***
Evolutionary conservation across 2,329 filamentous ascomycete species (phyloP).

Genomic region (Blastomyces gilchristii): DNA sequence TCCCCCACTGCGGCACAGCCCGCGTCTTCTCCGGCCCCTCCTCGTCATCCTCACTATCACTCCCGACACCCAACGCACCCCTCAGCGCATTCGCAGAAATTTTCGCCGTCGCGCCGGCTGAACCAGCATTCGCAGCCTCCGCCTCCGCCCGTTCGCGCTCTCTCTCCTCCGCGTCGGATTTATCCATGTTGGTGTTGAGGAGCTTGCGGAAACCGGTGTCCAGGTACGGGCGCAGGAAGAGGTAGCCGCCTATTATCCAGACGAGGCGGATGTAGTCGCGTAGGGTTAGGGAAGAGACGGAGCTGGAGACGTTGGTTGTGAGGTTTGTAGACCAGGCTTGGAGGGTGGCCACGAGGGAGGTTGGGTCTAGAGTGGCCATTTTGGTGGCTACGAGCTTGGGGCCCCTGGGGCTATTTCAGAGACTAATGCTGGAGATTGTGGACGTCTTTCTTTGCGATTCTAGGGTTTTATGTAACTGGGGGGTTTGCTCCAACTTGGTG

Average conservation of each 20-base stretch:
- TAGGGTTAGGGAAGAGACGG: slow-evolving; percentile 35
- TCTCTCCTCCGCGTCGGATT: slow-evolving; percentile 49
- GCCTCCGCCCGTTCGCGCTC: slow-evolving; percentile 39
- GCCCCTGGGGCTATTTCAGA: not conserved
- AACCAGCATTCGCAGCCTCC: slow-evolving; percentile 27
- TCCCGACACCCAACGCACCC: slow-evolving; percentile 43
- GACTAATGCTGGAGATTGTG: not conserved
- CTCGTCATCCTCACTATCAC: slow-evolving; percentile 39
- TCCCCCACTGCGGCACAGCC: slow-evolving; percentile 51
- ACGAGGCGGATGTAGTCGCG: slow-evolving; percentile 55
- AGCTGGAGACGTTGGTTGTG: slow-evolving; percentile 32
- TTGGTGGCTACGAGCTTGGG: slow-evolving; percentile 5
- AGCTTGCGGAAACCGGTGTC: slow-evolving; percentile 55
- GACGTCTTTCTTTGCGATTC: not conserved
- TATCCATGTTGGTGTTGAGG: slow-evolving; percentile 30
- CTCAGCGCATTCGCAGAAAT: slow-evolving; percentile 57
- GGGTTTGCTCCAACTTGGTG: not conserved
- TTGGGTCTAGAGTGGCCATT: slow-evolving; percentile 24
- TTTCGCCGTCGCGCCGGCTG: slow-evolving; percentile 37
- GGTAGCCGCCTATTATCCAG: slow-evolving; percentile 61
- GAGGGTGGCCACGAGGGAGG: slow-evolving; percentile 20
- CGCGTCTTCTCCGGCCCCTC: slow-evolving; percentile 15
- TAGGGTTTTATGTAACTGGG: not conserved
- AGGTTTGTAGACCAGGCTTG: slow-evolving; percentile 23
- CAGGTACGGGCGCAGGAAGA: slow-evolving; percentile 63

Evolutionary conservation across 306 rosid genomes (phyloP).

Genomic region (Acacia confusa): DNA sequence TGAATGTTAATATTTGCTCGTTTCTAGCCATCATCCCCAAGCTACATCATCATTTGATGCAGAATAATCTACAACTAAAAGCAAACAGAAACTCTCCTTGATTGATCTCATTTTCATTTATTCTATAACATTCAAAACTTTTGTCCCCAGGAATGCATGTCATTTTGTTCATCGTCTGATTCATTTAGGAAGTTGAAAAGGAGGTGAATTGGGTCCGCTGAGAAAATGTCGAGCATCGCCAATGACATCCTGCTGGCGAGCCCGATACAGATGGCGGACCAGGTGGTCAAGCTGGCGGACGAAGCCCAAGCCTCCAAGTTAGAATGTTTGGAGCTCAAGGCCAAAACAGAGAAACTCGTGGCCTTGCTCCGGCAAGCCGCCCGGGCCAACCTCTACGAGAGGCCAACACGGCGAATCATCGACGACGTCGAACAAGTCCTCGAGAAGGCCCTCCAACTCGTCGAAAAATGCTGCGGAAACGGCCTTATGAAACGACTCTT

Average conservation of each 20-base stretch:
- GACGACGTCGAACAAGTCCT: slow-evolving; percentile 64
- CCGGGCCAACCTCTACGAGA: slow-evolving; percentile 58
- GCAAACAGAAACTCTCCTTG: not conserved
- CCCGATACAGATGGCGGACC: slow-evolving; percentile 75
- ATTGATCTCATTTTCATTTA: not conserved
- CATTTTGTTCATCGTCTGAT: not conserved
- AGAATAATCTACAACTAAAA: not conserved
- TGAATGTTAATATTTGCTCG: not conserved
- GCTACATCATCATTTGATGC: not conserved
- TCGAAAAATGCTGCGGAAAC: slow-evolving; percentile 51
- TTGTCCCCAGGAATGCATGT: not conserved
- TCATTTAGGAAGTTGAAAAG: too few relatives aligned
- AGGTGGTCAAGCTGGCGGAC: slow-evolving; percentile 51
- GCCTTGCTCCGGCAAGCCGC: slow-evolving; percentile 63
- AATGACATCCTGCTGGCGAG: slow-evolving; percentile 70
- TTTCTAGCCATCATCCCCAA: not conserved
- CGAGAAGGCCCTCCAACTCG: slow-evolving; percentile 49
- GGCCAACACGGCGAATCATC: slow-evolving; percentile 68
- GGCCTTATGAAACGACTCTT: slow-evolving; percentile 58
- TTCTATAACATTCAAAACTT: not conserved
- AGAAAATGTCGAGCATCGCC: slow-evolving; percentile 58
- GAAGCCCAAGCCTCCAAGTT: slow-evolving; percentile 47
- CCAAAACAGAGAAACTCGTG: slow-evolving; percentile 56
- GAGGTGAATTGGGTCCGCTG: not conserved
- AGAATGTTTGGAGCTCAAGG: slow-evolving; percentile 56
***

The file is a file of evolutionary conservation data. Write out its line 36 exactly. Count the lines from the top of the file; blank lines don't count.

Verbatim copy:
- ATTGATCTCATTTTCATTTA: not conserved